Zeolite deactivation during hydrocarbon reactions: characterisation of coke precursors and acidity, product distribution.
Doctoral thesis, UCL (University College London).
The catalytic conversion of hydrocarbons over zeolites has been applied in large scale petroleum-refining processes. However, there is always formation and retention of heavy by-products, called coke, which causes catalyst deactivation. This deactivation is due to the poisoning of the acid sites and/or pore blockage. The formation of coke on hydrocarbon processing catalysts is of considerable technological and economic importance and a great deal of work has been carried out to this study. The main aim of this work is to understand the deactivation of zeolite catalysts as a result of coke deposition. The deactivation by coke of USHY zeolite was investigated during catalytic conversion of hydrocarbons – 1-pentene, n-heptane and ethylbenzene – as representatives of olefins, paraffins and aromatics respectively, at different reaction temperatures, time-on-streams and composition. Three novel techniques, coke classification, thermogravimetric method for characterising coke precursors and indirect temperature programmed desorption (TPD) for catalyst acid sites characterisation were developed to further study catalyst deactivation mechanism. Product distribution, coke formation, characterisation of coke precursors, as well as the role of strong acid sites on hydrocarbon reactions are presented and discussed. During catalytic reactions of 1-pentene over USHY zeolite, cracking and hydride transfer were the predominant reactions in initial stage which deactivated rapidly allowing isomerisation to become the main reaction afterwards. Deactivation studies showed that coke formation was very strong initially which is in good correlation with the initial rapid deactivation. The hydrogen freed during this initial time from the formation of high C/H ratio coke components contributed to the formation of hydride transfer products. The amount of coke precursors decrease with increasing reaction temperature due to the higher desorption of coke precursors into gas phase while hard coke amount increased with temperature as expected from an activated process. The coke amount formed was not proportional to the reactant feed composition, because of a strong pseudo-zeroth- order initial coking on strong acidic sites. The thermogravimetric method provides insight into the chemical character of coke precursor components in terms of the mode of their removal and allows further classification of coke precursors into small and large coke precursors. The concentration and strength of acid sites of coked catalysts were studied by the TPD methodology. Besides, characterisation of coke precursors was also revealed. The initial deactivation preferentially on strong acid sites is very fast. The concentration of free acid sites is inversely correlated well with the total concentration of coke rather than individual coke groups. Coke precursors tend to be more stable at higher reaction temperatures. Furthermore, by selectively poisoning strong acid sites of USHY zeolite, it shows conclusively that strong acid sites are responsible for cracking and hydride transfer reactions as well as strong coke formation while weak acid sites can only catalyse double bond isomerisation.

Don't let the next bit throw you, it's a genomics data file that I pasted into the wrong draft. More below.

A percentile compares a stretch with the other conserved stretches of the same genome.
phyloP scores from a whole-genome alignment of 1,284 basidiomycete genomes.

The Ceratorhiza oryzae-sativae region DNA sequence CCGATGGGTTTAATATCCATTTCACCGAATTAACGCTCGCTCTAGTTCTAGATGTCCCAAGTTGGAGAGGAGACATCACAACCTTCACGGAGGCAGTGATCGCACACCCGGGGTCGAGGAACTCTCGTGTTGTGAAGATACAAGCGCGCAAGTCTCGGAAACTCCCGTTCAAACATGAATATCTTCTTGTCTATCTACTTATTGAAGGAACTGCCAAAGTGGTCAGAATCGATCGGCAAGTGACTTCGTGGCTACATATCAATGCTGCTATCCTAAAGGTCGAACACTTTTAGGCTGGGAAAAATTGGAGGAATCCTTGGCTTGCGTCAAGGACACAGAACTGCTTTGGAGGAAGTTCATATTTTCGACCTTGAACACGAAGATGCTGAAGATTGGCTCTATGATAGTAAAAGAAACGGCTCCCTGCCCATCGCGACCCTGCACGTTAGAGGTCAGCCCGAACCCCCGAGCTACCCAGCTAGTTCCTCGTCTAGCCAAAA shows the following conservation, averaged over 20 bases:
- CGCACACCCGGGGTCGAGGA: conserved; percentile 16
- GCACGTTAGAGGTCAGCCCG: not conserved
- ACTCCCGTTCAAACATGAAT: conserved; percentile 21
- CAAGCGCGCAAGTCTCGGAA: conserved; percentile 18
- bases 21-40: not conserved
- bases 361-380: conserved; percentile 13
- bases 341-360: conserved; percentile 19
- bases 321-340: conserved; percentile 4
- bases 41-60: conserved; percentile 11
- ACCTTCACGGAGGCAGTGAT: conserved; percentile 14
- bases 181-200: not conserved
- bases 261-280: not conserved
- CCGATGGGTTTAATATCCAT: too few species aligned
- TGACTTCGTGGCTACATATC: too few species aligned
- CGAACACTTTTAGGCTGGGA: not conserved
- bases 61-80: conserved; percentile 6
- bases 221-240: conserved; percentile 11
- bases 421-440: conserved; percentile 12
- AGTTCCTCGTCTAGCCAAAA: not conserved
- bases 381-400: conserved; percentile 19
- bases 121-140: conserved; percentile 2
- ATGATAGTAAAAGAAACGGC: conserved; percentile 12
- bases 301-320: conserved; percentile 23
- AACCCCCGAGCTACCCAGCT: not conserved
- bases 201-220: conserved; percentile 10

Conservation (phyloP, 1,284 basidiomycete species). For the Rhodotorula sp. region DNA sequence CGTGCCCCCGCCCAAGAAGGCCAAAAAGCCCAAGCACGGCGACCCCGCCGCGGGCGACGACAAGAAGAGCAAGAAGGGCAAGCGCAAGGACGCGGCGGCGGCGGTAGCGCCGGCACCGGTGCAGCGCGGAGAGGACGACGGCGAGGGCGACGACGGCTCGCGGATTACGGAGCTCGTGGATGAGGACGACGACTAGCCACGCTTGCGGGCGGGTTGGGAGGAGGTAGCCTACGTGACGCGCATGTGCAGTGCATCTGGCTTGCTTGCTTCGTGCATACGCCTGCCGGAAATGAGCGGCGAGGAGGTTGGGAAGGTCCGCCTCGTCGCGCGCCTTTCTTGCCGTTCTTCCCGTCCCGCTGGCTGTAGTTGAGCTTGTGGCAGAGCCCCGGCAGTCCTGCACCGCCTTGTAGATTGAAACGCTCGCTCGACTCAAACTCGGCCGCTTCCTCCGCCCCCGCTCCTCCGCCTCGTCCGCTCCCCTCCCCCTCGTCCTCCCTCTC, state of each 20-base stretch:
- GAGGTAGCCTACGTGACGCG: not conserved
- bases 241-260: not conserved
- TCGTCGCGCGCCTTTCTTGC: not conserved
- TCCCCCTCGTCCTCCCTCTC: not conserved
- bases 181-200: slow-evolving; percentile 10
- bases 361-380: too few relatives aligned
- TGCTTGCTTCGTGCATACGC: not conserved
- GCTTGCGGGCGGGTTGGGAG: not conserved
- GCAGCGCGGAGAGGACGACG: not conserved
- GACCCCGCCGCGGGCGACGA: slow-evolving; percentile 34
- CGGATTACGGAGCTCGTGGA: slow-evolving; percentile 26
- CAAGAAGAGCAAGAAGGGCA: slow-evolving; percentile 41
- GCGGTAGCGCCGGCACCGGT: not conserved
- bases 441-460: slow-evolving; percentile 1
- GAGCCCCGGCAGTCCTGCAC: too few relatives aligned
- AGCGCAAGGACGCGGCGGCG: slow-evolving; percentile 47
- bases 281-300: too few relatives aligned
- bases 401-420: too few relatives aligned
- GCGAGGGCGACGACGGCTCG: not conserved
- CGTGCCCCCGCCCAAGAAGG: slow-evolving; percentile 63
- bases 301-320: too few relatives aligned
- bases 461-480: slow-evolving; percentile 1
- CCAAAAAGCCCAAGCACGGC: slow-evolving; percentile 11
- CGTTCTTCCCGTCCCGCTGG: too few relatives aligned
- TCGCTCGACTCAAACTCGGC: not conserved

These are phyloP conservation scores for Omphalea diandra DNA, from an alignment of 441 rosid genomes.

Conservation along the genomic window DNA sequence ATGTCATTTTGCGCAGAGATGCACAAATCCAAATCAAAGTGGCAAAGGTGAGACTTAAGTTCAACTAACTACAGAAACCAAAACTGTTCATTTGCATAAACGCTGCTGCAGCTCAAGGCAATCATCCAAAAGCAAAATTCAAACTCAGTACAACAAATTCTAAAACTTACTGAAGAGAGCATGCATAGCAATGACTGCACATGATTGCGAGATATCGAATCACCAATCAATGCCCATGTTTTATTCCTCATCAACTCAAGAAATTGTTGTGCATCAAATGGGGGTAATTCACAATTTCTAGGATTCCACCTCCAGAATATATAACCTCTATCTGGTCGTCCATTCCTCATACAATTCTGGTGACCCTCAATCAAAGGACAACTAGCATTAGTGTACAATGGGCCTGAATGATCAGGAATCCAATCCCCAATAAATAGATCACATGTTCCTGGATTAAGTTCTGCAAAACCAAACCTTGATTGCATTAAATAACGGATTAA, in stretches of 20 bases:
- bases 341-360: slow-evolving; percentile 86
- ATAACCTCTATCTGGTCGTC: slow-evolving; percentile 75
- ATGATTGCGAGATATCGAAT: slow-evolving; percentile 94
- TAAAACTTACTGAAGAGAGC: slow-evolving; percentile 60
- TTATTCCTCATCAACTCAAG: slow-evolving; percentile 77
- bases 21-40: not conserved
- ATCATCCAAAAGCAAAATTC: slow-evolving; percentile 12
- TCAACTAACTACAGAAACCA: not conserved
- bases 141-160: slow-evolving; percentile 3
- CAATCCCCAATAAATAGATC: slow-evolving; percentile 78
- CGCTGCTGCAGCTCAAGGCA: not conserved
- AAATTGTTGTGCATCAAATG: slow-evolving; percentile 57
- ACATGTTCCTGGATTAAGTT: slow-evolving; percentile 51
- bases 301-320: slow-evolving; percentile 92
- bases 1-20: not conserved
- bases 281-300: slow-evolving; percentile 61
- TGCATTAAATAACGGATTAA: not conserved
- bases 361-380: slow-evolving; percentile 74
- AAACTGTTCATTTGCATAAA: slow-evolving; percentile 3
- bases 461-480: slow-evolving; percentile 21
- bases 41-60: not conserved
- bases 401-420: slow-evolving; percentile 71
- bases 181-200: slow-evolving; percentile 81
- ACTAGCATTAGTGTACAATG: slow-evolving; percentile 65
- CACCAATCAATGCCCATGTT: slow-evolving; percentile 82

|Title:||Zeolite deactivation during hydrocarbon reactions: characterisation of coke precursors and acidity, product distribution|
|Open access status:||An open access version is available from UCL Discovery|
|UCL classification:||UCL > School of BEAMS > Faculty of Engineering Science > Chemical Engineering|
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